I ordered some vinyl in a shop at $63 per metre. I asked for price confirmation twice. The second time, the salesperson mentioned the store charged the price “plus freight”. I said I would not need to pay freight as I was picking it up from the shop. He said the freight cost was for getting it from the factory to the shop – “around $40”. My question is: can the store do this? The advertised price was for vinyl it didn’t have in-store and had to order. But isn’t it misleading pricing when the store then requires me to pay for freight to the shop? Shouldn’t the in-store price include freight? I would appreciate it if you could give me some advice. HEIDE HOFFMANN
The store has failed to display the true price of goods. The cost of freight should have been clearly displayed so customers could make an informed choice. Failing to do so risks misleading consumers about the price of the vinyl and breaching the Fair Trading Act. You could consider making a complaint to the Commerce Commission, which enforces the Act.
Last week, I purchased a mobile phone. The store told me it was 4G but it turned out it wasn’t. The store replaced the phone but the problem is the replacement’s battery doesn’t even last a day and the display is not as described. This purchase took place last week and the store has a 14-day right of exchange. However, I went into the store today and spoke to the manager who refuses to exchange it for another better quality phone. I want to know if I have been fairly treated. NILESH NARAYAN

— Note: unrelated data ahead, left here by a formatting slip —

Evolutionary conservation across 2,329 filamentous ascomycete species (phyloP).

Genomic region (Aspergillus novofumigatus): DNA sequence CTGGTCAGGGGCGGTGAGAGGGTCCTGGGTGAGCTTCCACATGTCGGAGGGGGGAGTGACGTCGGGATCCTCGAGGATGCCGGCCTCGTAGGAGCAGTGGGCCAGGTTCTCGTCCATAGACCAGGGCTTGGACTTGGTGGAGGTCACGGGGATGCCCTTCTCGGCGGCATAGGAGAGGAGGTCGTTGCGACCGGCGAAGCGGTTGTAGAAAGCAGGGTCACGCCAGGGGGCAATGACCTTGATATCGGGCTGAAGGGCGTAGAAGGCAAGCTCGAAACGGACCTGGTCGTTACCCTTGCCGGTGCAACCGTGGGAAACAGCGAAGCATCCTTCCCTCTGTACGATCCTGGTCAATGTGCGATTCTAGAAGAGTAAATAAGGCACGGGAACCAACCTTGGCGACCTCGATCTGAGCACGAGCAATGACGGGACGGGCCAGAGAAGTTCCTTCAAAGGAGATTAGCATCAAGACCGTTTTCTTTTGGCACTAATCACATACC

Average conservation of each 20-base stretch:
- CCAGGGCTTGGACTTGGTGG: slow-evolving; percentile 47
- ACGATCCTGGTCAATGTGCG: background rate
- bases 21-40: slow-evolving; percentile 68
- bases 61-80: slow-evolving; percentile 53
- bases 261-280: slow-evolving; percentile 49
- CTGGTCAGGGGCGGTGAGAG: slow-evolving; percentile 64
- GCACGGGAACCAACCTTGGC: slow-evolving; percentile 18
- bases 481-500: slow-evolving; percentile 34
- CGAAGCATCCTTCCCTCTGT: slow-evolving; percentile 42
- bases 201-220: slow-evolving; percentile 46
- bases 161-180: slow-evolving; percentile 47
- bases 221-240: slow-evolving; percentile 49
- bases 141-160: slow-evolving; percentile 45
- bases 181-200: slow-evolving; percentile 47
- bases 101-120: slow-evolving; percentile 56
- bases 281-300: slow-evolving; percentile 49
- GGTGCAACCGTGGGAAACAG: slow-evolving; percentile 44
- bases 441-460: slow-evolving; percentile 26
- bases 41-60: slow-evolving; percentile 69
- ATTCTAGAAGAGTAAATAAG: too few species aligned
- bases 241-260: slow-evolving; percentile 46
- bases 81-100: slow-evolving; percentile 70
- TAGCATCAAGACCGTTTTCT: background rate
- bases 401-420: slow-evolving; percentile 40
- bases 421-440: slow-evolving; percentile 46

The company’s returns policy is irrelevant if the phone has the problems you describe. This is because you will be entitled to a replacement or a refund under the Consumer Guarantees Act. Under the Act, the retailer must guarantee its goods match the description given in advertisements or sales brochures, or by the sales assistant. It appears this hasn’t happened in your case. Also the goods must be of acceptable quality – the battery problem with your phone does not meet this guarantee. We’d suggest you point this out to the store manager and ask them to reconsider their position.
UPDATE: Nilesh received a refund when he returned to the store.
My wife and I celebrated our 50th wedding anniversary at a restaurant with friends. We confirmed with the establishment it was BYO and supplied our own wine but were charged $25 per person for corkage, a considerable amount. I emailed the restaurant with my concerns and the manager replied it was not BYO and there was a mistake by the restaurant supervisor. He agreed the corkage was excessive and offered us a one-off discount of 25 percent the next time we dine with them. However, I would like a refund. What would you advise? GARY RAWNSLEY
A restaurant with an on-licence to sell liquor is also permitted to let customers bring their own alcohol. However, some restaurants choose not to do so. The supervisor allowing you to bring your own wine into the restaurant when company policy dictated it was not BYO is an internal staff training issue and not relevant to your corkage charge issue. Under the Consumer Guarantees Act, if no price is agreed or set for a service, it has to be reasonable. Both you and the manager have indicated the price per bottle seems excessive. We suggest getting back in touch with the restaurant and asking for a refund.